Business leaders aren't necessarily the biggest fans of accounting. Okay, that was an understatement - a lot of business leaders would love it if they never had to worry about accounting again.
Unfortunately, many business leaders actually take this idea too far, and they end up spending far too little time on their companies' accounting needs.
A recent survey from AccountantsWorld shined some light on just how much time small-business owners are spending on accounting, and it turns out that it's often a pretty small figure. That might not seem like that big of a problem for business leaders who work with accountants, but that's really not the case. As BizReport pointed out, one of the biggest issues that arises here is a disconnect between the company leader and the accountant. The result? A less-than-ideal approach to business finances, and to the company's broader strategy.
That's the bad news. The good news? All you need to do to remedy the situation is make the effort to work more closely with your accountant.
"Most small-business owners spend 10 hours or less on accounting each month."
Short on accounting time
As BizReport noted, the AccountantsWorld survey found that most small-business owners actually spend 10 hours or less working on accounting-related matters each month. A little under one-quarter of the survey respondents said they spend 10 to 24 hours each month on accounting tasks.
Setting aside the question of exactly how much time and effort business leaders should put forth when it comes to accounting, the fact of the matter is that these decision-makers aren't spending a ton of time here, and that means that they may not be as well-versed on their companies' accounting as they ought to be. That means that when they work with their accountants, they won't necessarily be on the same page.
Speaking to the news source, Dr. Chandra Bhansali, co-founder and CEO of AccountantsWorld, pointed out that one of the ways that this issue manifests is that business leaders will only reach out to their accounts if a problem occurs or if there's an immediate issue that needs to be addressed, like tax filing.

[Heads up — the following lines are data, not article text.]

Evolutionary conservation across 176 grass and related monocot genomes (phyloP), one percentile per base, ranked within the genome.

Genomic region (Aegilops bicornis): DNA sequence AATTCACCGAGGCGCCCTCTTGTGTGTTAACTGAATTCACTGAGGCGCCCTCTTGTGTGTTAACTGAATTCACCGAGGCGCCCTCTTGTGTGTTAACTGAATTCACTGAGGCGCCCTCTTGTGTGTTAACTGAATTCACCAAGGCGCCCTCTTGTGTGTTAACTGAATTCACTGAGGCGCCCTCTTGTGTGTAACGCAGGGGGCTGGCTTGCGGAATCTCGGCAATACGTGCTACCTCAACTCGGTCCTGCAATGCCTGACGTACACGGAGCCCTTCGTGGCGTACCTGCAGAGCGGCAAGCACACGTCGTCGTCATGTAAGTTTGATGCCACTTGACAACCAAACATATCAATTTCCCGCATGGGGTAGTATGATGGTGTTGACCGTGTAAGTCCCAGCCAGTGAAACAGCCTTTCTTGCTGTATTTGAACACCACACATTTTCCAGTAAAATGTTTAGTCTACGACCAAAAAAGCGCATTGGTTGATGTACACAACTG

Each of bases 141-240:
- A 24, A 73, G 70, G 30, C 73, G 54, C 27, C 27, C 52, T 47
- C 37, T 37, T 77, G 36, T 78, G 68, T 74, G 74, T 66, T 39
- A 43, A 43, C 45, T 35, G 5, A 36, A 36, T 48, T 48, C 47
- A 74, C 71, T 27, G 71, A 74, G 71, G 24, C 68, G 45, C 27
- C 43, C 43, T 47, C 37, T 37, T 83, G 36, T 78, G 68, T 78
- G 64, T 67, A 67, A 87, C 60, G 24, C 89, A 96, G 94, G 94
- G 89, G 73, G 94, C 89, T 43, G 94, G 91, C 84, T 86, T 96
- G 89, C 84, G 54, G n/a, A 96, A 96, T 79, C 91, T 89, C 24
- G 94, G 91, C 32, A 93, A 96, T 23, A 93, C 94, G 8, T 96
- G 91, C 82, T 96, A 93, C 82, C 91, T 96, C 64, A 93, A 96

The better approach, she explained, is for business leaders to work directly with their accountants regularly and more frequently, instead of waiting for an immediate reason to reach out.
"Entrepreneurs who work closely with accountants using cloud-based software are often alerted of any potential problems ahead of time," said Bhansali, the source reported. "Make sure your accountant is proactively monitoring your important business drivers and key performance indicators rather than just crunching numbers."
This goes back to one of this blog's biggest recurring themes: The idea is that accounting should be a major boon to a company's capabilities and strategy. With an effective approach, accounting can help firms discover insights about their organizations and industries that would have been unknowable otherwise. But an accountant can only contribute to that goal if the business leader actually reaches out and works closely to understand the company's financials and how that may tie into broader strategic efforts.
That leads to Bhansali's second piece of advice: They need to ask questions.
"While an entrepreneur may understand the ins and outs of his industry, he may not understand the numbers fueling the business, such as tax deductions, deferred compensation, cash flow, budgeting and projections," Bhansali said, according to Biz Report. "Business owners should ask questions and work with their accountants to better understand the financial health of the company."
Essentially, accounting should be a two-way street: The accountant helps the business leader understand the company's accounting, and accounting best practices in general, while the business leader helps the accountant understand the organization and what it hopes to achieve.
Obviously, this doesn't describe every business, since many firms keep their accounting in-house. If that's the case, though, and accounting isn't handled directly by the business leader(s), then the same general concept applies. Instead of making a point of reaching out the the company's third-party accountant, business leaders should instead make it a priority to engage with their own accountant or accounting department.
Ultimately, the goal should always be to make sure that every element of company, including any third-party service providers, are all working together in unison. Everyone needs to be on the same page and working to achieve the same goal.
So, what's that look like in practice? What are the next steps that a business leader should take to make sure he's working closely with his accountant?
First, you need to connect with your accountant, whoever that may be, to make sure both of you are up to speed.
Next, develop a plan for the future. This should include not just goals, but also regularly scheduled meetings and a means for sharing updates.
From there, it's just a question of sticking with this policy. Don't let the meetings fall by the wayside - make accounting a priority at all times.